Monday, June 12, 2023

Honoring Connie Mack's Grave


     Baseball is a huge part of my life. Being a Phillies fan means that a lot of my life has been a disappointment in terms of rooting for a successful team. The Philadelphia Athletics have been gone from our city for almost 70 years, yet they may still be the more successful franchise overall. I consider myself a student of the game and particularly love pre-war era baseball. Philadelphia has a rich history in terms of the advent of modern baseball, with Cornelius McGillicuddy being at the forefront of Philadelphia baseball.

    Connie Mack played 11 seasons in the majors. He was a catcher who was known as a smart player who did not do anything particularly well as a player. Mack then managed the minor league Milwaukee Brewers from 1897-1900. It was in 1901 when Connie became manager, treasurer, and part-owner of the Philadelphia Athletics. He managed there through the 1950 season and compiled a 3,582–3,814 (.484) record when he retired at 87. Mack won nine pennants and appeared in eight World Series, winning five.
    Mack's legacy as part of Philadelphia lore is untouchable. He was inducted into the Baseball Hall of Fame in 1937. Shibe Park was renamed to Connie Mack Stadium in 1953. It was the Phillies' home ballpark from 1938 through the 1970 season. 

    This brings us to why and how we came across Connie Mack's grave and decided to bring it back to beauty. David and his Dad have family buried in Holy Sepulchre Cemetery in Cheltenham, PA. David reached out to his friend Chris H. about the state of the grave and wondered what could be done about it.
Chris H. contacted me and I posted information about our intentions on our social media pages. Ed was the first to reach back out. Ed has experience in cleaning military graves and would make sure we are doing the right things to preserve the stone. Brian also reached out and offered some non-toxic chemicals from the company he works for that are made specifically for Mold, Mildew, and Stone/Granite. I also asked Chris D. fellow DPF admin if he was available and interested to help. I am also Chris, Chris N, so there were a lot of Chris/s helping!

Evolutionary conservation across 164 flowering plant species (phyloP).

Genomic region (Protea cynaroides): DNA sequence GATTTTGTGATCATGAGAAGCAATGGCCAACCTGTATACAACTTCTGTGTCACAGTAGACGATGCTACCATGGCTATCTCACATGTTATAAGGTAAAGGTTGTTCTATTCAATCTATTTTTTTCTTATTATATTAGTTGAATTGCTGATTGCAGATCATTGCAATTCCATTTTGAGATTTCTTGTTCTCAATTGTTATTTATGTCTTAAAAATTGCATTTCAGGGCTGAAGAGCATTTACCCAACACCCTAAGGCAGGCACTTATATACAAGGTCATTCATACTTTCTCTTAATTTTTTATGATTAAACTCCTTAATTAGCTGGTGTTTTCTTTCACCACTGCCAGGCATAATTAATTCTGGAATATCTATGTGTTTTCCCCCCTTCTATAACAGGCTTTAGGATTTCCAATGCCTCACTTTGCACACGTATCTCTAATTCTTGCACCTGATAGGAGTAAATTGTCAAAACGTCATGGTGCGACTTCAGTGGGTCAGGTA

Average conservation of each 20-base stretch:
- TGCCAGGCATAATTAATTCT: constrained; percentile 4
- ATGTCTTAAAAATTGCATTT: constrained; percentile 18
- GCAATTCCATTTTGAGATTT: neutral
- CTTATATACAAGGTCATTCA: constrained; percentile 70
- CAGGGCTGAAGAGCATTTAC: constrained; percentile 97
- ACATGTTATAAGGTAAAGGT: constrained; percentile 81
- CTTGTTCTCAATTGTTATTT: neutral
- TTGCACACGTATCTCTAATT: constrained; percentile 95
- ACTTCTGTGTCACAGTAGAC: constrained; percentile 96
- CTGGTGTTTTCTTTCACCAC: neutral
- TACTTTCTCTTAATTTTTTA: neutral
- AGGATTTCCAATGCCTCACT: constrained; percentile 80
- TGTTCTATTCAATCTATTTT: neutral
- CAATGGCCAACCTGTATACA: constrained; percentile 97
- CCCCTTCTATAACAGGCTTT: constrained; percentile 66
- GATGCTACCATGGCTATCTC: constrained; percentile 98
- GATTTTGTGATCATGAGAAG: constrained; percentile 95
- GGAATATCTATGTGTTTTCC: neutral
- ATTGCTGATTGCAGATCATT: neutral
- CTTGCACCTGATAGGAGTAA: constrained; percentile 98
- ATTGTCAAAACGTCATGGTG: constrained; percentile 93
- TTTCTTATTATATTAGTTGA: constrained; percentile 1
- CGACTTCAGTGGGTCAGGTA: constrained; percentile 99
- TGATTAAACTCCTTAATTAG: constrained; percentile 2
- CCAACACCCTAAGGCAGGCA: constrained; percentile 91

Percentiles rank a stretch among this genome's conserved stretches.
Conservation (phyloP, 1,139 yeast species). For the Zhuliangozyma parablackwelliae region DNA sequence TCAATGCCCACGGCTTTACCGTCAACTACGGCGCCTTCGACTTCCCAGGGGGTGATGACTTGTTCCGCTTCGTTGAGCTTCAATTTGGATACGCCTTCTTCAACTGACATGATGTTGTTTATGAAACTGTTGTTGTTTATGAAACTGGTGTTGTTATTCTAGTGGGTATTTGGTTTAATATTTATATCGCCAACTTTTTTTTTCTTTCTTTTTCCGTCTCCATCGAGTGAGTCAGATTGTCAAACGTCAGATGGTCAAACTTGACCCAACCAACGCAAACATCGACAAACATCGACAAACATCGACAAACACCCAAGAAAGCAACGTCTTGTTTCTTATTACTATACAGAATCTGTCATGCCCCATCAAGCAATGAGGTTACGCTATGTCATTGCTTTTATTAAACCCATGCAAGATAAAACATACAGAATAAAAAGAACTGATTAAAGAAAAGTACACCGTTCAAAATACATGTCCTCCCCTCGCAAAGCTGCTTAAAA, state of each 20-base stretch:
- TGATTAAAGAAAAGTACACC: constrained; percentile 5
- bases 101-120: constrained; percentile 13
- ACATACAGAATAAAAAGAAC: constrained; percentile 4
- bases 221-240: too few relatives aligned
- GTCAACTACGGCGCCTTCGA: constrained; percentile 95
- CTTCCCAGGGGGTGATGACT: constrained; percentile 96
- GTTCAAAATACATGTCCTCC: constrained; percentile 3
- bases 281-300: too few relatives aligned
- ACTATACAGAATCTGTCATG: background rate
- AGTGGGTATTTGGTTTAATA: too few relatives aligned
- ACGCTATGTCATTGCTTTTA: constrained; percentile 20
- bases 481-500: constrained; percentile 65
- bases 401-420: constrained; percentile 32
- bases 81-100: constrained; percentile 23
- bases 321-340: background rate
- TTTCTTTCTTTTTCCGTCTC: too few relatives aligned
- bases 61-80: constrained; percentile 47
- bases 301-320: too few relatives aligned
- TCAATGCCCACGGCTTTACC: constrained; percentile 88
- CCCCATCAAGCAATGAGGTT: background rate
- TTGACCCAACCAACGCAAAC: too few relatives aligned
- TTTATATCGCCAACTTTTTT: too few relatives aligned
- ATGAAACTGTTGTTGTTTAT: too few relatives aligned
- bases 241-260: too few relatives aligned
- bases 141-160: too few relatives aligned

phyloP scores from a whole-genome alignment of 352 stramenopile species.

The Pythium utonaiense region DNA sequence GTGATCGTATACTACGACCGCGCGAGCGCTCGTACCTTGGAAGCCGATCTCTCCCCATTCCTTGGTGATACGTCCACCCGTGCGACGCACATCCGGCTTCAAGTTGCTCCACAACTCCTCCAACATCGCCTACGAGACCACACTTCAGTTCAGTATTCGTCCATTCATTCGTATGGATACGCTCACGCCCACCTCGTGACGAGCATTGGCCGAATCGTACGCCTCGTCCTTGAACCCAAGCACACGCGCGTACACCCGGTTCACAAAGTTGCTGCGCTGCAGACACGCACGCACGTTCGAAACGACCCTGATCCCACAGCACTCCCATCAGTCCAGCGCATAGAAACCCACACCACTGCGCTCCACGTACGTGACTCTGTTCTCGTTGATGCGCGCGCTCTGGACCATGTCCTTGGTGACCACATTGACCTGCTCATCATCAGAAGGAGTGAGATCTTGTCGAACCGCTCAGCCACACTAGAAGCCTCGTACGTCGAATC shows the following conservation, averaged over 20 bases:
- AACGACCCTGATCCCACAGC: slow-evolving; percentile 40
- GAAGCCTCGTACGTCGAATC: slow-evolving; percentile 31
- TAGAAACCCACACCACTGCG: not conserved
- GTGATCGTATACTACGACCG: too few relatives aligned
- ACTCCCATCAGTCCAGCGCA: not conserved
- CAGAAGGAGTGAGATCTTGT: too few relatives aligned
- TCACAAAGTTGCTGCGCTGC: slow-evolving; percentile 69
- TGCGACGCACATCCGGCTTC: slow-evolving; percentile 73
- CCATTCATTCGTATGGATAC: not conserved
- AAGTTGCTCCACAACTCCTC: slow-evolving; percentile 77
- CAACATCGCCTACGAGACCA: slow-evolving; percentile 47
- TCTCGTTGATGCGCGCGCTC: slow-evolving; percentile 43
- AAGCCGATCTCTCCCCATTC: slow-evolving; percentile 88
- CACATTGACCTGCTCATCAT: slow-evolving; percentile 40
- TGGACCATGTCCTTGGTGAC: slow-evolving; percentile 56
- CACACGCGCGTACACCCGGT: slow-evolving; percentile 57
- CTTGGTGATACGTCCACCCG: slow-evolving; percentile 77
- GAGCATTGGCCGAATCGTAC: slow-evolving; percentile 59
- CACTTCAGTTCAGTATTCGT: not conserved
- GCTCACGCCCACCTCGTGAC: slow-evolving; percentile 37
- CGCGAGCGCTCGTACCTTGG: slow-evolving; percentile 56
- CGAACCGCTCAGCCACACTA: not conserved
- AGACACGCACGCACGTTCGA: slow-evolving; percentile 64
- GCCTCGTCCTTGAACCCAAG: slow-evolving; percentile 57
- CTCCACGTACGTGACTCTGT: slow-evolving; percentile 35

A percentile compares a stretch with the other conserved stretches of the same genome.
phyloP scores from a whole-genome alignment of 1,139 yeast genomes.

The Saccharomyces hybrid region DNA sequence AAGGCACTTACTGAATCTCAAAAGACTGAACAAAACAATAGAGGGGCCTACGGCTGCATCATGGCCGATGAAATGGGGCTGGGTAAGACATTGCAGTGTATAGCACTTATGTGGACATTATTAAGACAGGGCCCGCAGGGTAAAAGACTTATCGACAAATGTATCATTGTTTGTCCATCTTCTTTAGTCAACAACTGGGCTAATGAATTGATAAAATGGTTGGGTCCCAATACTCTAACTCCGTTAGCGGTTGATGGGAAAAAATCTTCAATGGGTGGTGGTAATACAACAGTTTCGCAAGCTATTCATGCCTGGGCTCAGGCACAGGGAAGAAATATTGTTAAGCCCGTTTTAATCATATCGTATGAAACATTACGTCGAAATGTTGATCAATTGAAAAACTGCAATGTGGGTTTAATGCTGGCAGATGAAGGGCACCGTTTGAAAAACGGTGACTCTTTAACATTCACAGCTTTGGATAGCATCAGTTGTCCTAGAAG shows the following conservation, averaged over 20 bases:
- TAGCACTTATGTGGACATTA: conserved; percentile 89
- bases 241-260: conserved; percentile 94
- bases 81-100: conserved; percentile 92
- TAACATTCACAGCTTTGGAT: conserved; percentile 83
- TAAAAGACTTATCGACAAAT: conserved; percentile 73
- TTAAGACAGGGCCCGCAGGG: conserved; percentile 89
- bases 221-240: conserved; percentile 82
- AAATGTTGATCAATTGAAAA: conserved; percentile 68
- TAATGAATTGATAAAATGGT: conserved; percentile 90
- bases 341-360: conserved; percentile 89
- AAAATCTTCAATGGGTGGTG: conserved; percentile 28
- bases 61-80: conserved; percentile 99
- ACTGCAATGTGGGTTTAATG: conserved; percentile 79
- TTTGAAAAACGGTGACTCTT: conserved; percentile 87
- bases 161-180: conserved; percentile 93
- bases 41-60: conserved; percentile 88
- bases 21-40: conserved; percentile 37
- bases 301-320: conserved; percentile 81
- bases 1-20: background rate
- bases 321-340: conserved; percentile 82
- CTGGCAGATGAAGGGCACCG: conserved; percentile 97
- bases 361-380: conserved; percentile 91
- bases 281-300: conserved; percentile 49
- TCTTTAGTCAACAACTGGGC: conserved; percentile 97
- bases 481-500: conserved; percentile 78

Ed went out earlier in the month to do a test spot and it came out great. Ed then ordered all the products that we would need to do the cleaning. David tried to contact the Phillies, Athletics and any surviving members of the Mack family. He heard nothing back, so we took it into our own hands and decided to get together at 11am on June 11th to clean the stone ourselves. David did receive permission from the cemetery for us to clean the stone. 

    The major issue was we had NO access to running water. This was a hurdle we overcame by each guy pitching in and bringing around 60 gallons of water. We wet down the stone and started to scrape the stone to free up the moss that had accumulated. We then sprayed down the stone and using nylon brushes on our cordless drills went to work getting the grime off. The total time the 6 of us spent was around 2 hours give or take.

    I am really proud of the work all of us did. It was an honor to give our respects to Mr. Mack and bring his gravestone back to the splendor it deserves. In some small way, I think each of us 6 guys felt like we had a hand in keeping Philadelphia baseball tradition alive and well. We even talked about continuing this cleaning effort for other gravestones in the area that deserve our attention. It was a truly humbling experience that I am proud to have been a part of.